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AT&T Supreme Court Case Could Cripple Your Legal Rights
AT&T takes their fine print to the top court...
by Karl Bode 07:57AM Friday Nov 05 2010 Tipped by ericn32 See Profile
For years Judges have been telling ISPs (both wireless and terrestrial) that they can't ban a customer from joining a class action lawsuit by using fine print in user contracts. AT&T, T-Mobile, Verizon and Comcast have all tried (and failed, in the eyes of the law) to instead force users to accept binding arbitration, a system of complaint resolution companies prefer because the firms they hire to do this service rule in the corporations' favor 95% of the time or more. Now AT&T's taking the issue to the Supreme Court:
If a majority of the nine justices vote the telecom giant's way, any business that issues a contract to customers -- such as for credit cards, cellphones or cable TV -- would be able to prevent them from joining class-action lawsuits. This would take away in such cases arguably the most powerful legal tool available to the little guy, particularly in cases involving relatively small amounts of money. Class-action suits allow plaintiffs to band together in seeking compensation or redress, thus giving substantially more heft to their claims.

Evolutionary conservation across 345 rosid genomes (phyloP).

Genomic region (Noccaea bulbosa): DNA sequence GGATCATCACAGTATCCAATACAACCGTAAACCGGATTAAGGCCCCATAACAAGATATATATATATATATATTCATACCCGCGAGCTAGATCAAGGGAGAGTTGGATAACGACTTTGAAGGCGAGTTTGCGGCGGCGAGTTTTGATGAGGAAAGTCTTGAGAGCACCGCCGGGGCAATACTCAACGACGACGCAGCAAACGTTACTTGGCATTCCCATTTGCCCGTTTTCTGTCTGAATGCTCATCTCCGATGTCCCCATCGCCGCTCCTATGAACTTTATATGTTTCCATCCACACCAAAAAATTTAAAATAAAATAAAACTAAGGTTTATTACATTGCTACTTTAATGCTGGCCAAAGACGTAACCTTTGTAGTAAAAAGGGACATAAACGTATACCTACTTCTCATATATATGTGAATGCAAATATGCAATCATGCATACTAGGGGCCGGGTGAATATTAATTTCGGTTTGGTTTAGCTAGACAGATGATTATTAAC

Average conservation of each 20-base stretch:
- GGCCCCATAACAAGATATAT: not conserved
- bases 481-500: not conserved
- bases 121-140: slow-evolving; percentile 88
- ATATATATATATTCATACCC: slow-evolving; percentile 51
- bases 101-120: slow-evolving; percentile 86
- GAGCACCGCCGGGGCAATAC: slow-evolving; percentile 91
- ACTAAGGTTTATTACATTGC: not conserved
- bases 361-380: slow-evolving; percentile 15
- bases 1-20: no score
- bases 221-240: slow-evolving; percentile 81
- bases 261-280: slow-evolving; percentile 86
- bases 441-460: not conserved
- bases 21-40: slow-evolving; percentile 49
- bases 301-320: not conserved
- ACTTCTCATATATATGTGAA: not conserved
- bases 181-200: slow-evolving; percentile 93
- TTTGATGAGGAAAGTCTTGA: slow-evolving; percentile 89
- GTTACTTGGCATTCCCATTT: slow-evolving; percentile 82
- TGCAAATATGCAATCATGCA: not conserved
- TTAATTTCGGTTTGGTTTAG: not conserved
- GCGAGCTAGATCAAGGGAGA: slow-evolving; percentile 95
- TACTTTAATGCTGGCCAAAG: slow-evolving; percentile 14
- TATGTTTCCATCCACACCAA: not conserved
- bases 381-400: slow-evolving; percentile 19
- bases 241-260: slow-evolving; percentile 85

It seems likely this particularly collection of Supreme Court Judges will rule in AT&T's favor, something that will please those who narrowly view class actions as solely a way to line attorney pockets. But while lawyers usually do make out like bandits, that shouldn't justify cheering for your own legal rights erosion.

Class actions serve as one of the only real deterrents we have for poor corporate behavior (they recently resulted in pro-rated ETFs, and stopped carriers from covertly extending user contracts every time users made tiny plan changes) -- especially in sectors with spineless regulators.

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Karl Bode
News Guy

2 recommendations

reply to FFH5

Re: Class action lawsuits ok'd; only if lawyers fees limited

Have you added mind reading to your blogging abilities?
No, watching you troll our front page with overly simplistic and incredibly divisive rhetoric for a decade under a dozen different names provided suitable insight.

Imperial, MO

3 recommendations

reply to Mr Matt

Re: Not much hope for ordinary citizens.

A corporation is a group of people, much like the 'class' in a class action lawsuit. Funny how you leftists say corporations aren't real entities, but you can certainly find them at tax time.